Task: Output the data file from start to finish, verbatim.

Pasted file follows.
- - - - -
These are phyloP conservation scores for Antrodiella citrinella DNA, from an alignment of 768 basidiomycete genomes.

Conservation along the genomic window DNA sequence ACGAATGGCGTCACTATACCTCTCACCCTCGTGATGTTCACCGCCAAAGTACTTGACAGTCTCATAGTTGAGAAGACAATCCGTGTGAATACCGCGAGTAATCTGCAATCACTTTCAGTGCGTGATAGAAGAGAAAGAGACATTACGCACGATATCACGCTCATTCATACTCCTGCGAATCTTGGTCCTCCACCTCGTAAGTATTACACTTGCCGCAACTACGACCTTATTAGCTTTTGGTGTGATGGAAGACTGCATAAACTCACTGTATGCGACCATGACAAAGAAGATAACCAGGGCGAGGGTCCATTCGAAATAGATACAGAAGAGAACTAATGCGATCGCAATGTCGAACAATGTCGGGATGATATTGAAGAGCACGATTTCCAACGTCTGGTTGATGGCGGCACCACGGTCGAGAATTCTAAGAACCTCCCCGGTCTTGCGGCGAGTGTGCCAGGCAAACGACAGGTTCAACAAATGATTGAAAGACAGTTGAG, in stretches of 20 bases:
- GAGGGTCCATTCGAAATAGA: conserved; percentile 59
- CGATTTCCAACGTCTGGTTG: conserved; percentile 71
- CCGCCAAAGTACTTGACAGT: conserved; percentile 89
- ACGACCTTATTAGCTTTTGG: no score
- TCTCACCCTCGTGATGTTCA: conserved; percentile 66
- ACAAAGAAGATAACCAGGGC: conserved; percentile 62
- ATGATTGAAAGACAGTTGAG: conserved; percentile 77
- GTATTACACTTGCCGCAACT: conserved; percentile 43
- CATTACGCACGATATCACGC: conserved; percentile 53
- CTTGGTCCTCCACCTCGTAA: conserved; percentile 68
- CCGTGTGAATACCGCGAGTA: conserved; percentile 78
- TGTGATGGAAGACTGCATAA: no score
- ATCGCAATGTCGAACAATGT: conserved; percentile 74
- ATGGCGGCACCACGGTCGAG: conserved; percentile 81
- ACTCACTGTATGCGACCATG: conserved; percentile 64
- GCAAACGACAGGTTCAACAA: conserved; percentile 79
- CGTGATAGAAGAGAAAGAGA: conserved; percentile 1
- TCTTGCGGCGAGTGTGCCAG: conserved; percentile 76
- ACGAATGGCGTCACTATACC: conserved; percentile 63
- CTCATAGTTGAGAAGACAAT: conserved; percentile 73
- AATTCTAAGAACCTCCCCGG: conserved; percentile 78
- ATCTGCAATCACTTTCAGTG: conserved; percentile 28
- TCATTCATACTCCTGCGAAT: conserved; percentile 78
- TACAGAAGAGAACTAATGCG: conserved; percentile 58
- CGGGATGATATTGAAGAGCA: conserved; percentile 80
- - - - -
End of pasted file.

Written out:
These are phyloP conservation scores for Antrodiella citrinella DNA, from an alignment of 768 basidiomycete genomes.

Conservation along the genomic window DNA sequence ACGAATGGCGTCACTATACCTCTCACCCTCGTGATGTTCACCGCCAAAGTACTTGACAGTCTCATAGTTGAGAAGACAATCCGTGTGAATACCGCGAGTAATCTGCAATCACTTTCAGTGCGTGATAGAAGAGAAAGAGACATTACGCACGATATCACGCTCATTCATACTCCTGCGAATCTTGGTCCTCCACCTCGTAAGTATTACACTTGCCGCAACTACGACCTTATTAGCTTTTGGTGTGATGGAAGACTGCATAAACTCACTGTATGCGACCATGACAAAGAAGATAACCAGGGCGAGGGTCCATTCGAAATAGATACAGAAGAGAACTAATGCGATCGCAATGTCGAACAATGTCGGGATGATATTGAAGAGCACGATTTCCAACGTCTGGTTGATGGCGGCACCACGGTCGAGAATTCTAAGAACCTCCCCGGTCTTGCGGCGAGTGTGCCAGGCAAACGACAGGTTCAACAAATGATTGAAAGACAGTTGAG, in stretches of 20 bases:
- GAGGGTCCATTCGAAATAGA: conserved; percentile 59
- CGATTTCCAACGTCTGGTTG: conserved; percentile 71
- CCGCCAAAGTACTTGACAGT: conserved; percentile 89
- ACGACCTTATTAGCTTTTGG: no score
- TCTCACCCTCGTGATGTTCA: conserved; percentile 66
- ACAAAGAAGATAACCAGGGC: conserved; percentile 62
- ATGATTGAAAGACAGTTGAG: conserved; percentile 77
- GTATTACACTTGCCGCAACT: conserved; percentile 43
- CATTACGCACGATATCACGC: conserved; percentile 53
- CTTGGTCCTCCACCTCGTAA: conserved; percentile 68
- CCGTGTGAATACCGCGAGTA: conserved; percentile 78
- TGTGATGGAAGACTGCATAA: no score
- ATCGCAATGTCGAACAATGT: conserved; percentile 74
- ATGGCGGCACCACGGTCGAG: conserved; percentile 81
- ACTCACTGTATGCGACCATG: conserved; percentile 64
- GCAAACGACAGGTTCAACAA: conserved; percentile 79
- CGTGATAGAAGAGAAAGAGA: conserved; percentile 1
- TCTTGCGGCGAGTGTGCCAG: conserved; percentile 76
- ACGAATGGCGTCACTATACC: conserved; percentile 63
- CTCATAGTTGAGAAGACAAT: conserved; percentile 73
- AATTCTAAGAACCTCCCCGG: conserved; percentile 78
- ATCTGCAATCACTTTCAGTG: conserved; percentile 28
- TCATTCATACTCCTGCGAAT: conserved; percentile 78
- TACAGAAGAGAACTAATGCG: conserved; percentile 58
- CGGGATGATATTGAAGAGCA: conserved; percentile 80